The Ancient Library

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was made prohibiting the comic poets from holding a living person up to ridicule by bringing him on the stage by name (^<picr/j.a rov /xr) Kca/j-qSeiv ovopaffri, Schol. Arist. Aclmrn. 67 ; Meineke, Hist. Grit. p. 40). This law remained in force for the two following years, and was annulled in the archonship of Euthymenes. (b. c. 437— i36.) Another restriction, which probably belongs to about the same time, was the law that no Areopa-gite should write comedies. (Pint. Bell, cm Pac. praest. Atli. p. 348, c.) ' From b. c. 436 the old comedy flourished in its highest vigour, till a series of attacks was made upon it by a certain Syracosius, who is suspected, with great proba­bility, of having been suborned by Alcibiades. This Syracosius carried a law, ^ Koejji.cpo'GiorOat ovo^a,ffri Ttva, probably about b. c. 416 — 415, which did not, however, remain in force long. (Schol. Arist. Av. 1297.) A similar law is said to have been carried by Antimachus, but this is perhaps a mistake. (Schol. Arist. Acliarn. 1149; Meineke, p. 41.) That the brief aristocratical revolution of 411 b. c. affected the liberty of comedy can hardly be doubted, though we have no express testimony. If it declined then, we have clear evidence of its revival with the re­storation of democracy in the Frogs of Aristo­phanes and the Gleoplion of Plato. (b. c. 405.) It cannot be doubted that, during the rule of the thirty tyrants, the liberty of comedy was restrain­ed, not only by the loss of political liberty, but by the exhaustion resulting from the war, in conse­quence of which the choruses could not be main­tained with their ancient splendour. We even find a play of Cratinus without Chorus or Parabasis, namely, the ''O^vcrcreis^ but this was during the 85th Olympiad, when the above-mentioned law was in force. The old comedy, having thus declined, was at length brought to an end by the attacks of the dithyrambic poet Cinesias, and of Agyrrhius3 and was succeeded by the Middle Comedy (about b.c. 393—392 ; Meineke, pp. 42, 43).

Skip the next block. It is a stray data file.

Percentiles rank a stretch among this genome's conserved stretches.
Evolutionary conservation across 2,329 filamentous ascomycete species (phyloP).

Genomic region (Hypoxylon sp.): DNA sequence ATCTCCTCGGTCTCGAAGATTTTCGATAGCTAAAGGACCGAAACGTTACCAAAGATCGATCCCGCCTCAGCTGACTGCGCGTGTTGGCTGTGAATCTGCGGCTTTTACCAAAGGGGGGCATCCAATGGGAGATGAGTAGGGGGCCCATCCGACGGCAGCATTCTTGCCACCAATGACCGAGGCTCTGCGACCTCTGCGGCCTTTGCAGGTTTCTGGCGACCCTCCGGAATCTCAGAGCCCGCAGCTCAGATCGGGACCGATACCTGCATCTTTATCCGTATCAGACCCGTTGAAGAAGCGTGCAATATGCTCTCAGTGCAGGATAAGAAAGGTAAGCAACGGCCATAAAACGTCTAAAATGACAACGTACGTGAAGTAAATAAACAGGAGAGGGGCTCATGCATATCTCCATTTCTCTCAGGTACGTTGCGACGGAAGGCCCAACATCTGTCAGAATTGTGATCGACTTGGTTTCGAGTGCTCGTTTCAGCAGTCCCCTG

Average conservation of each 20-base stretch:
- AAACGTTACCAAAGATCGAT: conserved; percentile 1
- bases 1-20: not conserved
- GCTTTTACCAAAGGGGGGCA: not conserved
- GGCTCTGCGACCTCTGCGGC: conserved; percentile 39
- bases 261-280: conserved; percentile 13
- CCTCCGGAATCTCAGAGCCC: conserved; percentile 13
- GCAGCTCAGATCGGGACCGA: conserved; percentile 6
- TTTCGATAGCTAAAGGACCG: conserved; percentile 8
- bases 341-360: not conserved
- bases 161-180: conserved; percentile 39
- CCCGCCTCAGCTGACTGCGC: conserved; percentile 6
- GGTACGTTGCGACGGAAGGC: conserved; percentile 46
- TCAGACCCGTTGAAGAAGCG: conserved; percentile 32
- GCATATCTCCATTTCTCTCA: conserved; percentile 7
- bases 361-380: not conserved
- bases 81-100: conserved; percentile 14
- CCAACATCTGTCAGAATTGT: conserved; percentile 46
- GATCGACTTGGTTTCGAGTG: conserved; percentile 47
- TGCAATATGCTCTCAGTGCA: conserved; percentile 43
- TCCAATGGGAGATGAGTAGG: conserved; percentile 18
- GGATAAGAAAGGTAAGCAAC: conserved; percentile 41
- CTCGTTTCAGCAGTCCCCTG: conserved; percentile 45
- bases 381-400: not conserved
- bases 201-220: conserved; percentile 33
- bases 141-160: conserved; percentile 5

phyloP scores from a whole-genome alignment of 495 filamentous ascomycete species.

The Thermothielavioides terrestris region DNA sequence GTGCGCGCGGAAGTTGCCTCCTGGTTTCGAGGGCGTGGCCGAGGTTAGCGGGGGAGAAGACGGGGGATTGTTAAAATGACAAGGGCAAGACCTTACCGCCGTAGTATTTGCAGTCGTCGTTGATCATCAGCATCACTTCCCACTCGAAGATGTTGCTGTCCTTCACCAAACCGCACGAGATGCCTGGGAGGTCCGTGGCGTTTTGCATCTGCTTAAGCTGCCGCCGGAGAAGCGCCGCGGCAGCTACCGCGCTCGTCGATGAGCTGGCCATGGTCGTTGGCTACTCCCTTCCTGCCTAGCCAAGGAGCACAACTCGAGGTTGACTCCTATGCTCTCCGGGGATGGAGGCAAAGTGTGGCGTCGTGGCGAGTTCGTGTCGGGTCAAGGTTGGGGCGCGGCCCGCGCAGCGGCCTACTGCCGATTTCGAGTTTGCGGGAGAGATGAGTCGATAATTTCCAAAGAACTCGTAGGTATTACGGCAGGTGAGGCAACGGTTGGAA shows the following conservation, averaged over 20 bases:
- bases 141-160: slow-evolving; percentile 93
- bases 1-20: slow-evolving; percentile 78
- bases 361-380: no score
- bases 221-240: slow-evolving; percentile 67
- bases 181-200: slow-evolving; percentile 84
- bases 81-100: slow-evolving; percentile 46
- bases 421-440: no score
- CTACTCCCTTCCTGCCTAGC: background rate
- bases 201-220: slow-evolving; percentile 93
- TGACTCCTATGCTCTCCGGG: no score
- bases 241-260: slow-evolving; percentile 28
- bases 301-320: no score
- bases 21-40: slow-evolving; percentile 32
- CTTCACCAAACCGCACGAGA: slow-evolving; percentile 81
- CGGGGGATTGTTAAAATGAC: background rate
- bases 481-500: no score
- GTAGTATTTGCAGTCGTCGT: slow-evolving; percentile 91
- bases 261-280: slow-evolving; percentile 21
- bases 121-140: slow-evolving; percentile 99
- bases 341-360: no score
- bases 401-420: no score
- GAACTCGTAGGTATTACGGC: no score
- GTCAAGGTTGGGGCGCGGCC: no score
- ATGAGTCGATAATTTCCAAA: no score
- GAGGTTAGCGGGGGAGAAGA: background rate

Besides what Cratinus did to give a new cha­racter and power to comedy, he is said to have made changes in its outward form, so as to bring it into better order, especially by fixing the num­ber of actors, which had before been indefinite, at three. (Anon, de Com. p. xxxii.) On the other hand, however, Aristotle says, that no one knew who made this and other such changes. (Po'vc. v.

The character of Cratinus as a poet rests upon the testimonies of the ancient writers, as we have no complete play of his extant. These testimonies are most decided in placing him in the very first rank of comic poets. By one writer he is compared to Aeschylus. (Anon, de Com. p. xxix.) There is a fragment of his own, which evidently is no vain boast, but expresses the estimation in which he was held by his contemporaries. (Schol. Arist. Equit. 526.) Amongst several allusions to him in Aristophanes, the most remarkable is the pas­sage in the Kniglits referred to above, where he likens Cratinus to a rapid torrent, carrying every­thing before it, and says that for his many victo­ries he deserved to drink in the Prytaneium, and to sit anointed as a spectator of the Dionysia. But, after all, his highest praise is in the fact, that he appeared at the Dionysia of the following year, not as a spectator, but as a competitor, and carried oS' the prize above Aristophanes himself. His